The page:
Lovely circa-1976 Benelli 750 Sei at the Bristol Classic. Check out the broken crankshaft on the floor! No word on what happened there.
The weekend of the 20th/21st of February 2010 saw the British Classic bike show season start @ the Bath and West Showground in Shepton Mallet, Somerset, England, with the 30th Bristol Classic Motorcycle Show.
The weekend again saw unseasonably good weather with the sun shining after a frosty start to the day. My Brother Barry, Adam and myself left Berkshire at 8am for the 100 mile drive to this wonderful event.
Once we arrived and had a brief bite to eat we did a lap of the show to get our bearings, there were four halls and a Marquee of motorcycles and motorcycle accessories/parts stalls along with an outdoor market place with stalls selling motorcycle parts new and used, clothing, memorabilia and tools; all a classic bike fan could want.
Although this show historically leans more towards older British motorcycles, the last few years has seen many more Japanese and European motorcycles from the 70s on show. This is particularly pleasing for me who at 46 years old loved that era.
Very nice first year 1975 Honda GL1000
Suzuki GT750 “Water Buffalo” at the Bristol Classic
Lovely Kawasaki 750 H2 2-stroke triple
Although Japanese bikes dominated, Brit bikes on display included this perfect 1971 BSA 650 Lightning
There were some fantastic machines on show from the 70s, including a particularly fine Benelli 750 Sei which had been restored to an incredibly high standard, a 1969 Honda CB750 in a similar condition also caught my eye, along with a lovely Kawasaki H2 and a nice Suzuki GT750A.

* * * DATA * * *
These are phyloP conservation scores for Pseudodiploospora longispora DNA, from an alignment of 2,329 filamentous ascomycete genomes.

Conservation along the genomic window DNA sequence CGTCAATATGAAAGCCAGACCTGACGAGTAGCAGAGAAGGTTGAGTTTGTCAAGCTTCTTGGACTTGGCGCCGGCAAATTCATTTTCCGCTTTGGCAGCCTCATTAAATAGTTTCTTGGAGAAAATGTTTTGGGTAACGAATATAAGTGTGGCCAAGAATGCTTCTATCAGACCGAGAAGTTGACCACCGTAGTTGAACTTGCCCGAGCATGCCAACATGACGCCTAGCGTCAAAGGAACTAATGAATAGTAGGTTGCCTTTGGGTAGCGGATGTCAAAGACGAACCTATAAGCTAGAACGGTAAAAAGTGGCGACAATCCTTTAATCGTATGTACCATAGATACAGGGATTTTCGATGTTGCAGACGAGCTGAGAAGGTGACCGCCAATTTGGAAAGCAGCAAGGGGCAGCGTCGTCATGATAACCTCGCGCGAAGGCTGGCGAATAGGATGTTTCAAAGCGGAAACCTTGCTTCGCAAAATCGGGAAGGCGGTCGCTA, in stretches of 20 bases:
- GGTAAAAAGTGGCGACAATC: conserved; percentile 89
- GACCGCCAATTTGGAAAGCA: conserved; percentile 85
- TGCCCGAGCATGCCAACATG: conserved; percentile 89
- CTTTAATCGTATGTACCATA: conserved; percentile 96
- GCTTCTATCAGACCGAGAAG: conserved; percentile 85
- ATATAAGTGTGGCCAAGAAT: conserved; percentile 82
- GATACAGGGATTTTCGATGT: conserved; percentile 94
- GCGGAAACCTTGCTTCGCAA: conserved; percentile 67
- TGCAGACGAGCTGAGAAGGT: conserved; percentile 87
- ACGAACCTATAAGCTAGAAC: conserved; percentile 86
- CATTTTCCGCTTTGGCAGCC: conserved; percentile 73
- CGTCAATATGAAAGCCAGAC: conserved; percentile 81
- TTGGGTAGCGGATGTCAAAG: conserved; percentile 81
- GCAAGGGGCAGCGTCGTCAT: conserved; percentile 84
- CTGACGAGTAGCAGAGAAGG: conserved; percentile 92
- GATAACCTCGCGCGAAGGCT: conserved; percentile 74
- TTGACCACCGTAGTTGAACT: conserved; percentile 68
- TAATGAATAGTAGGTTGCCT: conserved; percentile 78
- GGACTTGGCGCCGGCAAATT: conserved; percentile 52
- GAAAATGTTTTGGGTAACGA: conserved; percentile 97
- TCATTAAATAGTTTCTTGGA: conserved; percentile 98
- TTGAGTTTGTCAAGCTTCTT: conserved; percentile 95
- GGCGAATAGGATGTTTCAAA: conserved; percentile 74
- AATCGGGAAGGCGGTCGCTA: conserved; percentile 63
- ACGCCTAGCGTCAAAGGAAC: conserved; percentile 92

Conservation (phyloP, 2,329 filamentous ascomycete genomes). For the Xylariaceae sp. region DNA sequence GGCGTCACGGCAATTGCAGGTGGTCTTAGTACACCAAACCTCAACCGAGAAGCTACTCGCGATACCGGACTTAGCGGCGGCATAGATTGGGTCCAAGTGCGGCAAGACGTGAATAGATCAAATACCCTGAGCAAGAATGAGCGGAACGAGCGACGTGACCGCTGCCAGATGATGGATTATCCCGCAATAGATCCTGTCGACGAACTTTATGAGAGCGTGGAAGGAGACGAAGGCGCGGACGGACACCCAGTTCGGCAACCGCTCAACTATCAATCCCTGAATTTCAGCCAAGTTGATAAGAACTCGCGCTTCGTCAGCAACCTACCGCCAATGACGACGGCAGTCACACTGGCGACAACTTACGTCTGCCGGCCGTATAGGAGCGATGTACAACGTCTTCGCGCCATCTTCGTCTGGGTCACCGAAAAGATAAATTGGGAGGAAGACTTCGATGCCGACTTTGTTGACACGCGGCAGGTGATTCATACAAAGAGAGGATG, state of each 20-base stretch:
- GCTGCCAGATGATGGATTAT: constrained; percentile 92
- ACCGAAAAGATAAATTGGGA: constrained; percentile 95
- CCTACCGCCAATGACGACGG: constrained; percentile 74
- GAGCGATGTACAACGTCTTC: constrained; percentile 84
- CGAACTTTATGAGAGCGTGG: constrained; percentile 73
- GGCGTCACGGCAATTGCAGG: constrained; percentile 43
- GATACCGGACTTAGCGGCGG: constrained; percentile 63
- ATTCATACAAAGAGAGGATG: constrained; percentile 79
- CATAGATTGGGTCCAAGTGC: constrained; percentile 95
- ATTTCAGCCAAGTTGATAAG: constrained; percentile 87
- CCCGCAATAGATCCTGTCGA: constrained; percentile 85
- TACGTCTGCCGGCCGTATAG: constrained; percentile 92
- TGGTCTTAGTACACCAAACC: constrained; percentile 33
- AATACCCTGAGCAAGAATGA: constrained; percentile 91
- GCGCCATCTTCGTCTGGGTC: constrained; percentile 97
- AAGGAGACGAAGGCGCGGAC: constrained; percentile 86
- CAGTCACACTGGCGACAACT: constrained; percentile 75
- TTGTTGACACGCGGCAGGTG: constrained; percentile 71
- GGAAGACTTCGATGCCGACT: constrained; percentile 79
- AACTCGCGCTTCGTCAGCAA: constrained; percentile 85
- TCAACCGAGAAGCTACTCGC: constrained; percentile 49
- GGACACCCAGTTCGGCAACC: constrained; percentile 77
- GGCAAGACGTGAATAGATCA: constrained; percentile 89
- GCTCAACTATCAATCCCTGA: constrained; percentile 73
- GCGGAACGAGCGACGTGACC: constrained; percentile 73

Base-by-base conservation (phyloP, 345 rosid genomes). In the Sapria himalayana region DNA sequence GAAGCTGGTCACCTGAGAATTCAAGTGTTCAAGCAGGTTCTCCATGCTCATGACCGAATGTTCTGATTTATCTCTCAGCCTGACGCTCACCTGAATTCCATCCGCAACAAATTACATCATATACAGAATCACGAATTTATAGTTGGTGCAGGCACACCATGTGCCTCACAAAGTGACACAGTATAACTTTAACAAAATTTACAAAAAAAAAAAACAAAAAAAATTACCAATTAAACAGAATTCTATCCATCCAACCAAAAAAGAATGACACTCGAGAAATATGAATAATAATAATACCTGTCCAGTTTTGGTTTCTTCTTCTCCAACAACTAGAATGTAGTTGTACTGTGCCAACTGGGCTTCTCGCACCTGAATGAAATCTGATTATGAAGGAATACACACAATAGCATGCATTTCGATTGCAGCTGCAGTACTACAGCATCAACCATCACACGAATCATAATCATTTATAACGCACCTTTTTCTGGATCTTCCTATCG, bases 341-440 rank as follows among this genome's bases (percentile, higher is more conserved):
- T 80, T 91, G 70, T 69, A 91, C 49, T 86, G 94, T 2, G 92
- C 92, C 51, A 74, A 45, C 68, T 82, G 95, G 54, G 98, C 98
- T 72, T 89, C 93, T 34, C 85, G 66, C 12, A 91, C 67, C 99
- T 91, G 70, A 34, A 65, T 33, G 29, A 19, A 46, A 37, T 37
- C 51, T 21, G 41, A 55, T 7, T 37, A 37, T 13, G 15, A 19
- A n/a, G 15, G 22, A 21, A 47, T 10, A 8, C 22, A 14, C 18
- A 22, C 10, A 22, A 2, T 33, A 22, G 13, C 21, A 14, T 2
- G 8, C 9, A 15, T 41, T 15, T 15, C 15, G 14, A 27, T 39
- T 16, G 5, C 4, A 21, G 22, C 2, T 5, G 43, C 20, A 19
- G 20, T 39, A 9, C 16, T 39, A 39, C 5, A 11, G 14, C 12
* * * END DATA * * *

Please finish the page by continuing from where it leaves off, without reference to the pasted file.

Mention must go also the fine Triumph Hurricane, one of my all time favorite bikes. There were many awards, however the best in show was John Guy and his 1929 Magnat Debon 350.
Japanese awards were:
3rd place – 1977 Yamaha RD250
2nd place – 1976 Suzuki RE5
1st place – 1967 Kawasaki 350 Avenger
Best American made machine:
A 1942 WLA Harley Davidson.
I’m not sure if America ever had a moped scene, but in Britain in the 70s Mopeds were the only bike a 16-year-old could legally ride on the road so the Japanese factories built sports mopeds. The Yamaha FS1E & Suzuki AP50 were the two most popular and the FS1E was well represented at this show with a great stand that also had a couple of Gilera models, as well. These little bikes are so popular in the Classic scene now that restored examples regularly fetch £3,000 !
An attendance this year of over 17,000 for the two days proves that this show seems to have something for everyone, with a great family atmosphere with everyone happily chatting away like old friends – and you always seem to bump into someone you know. A great show and a fabulous start to the Classic Motorcycle season. – Tim Claridge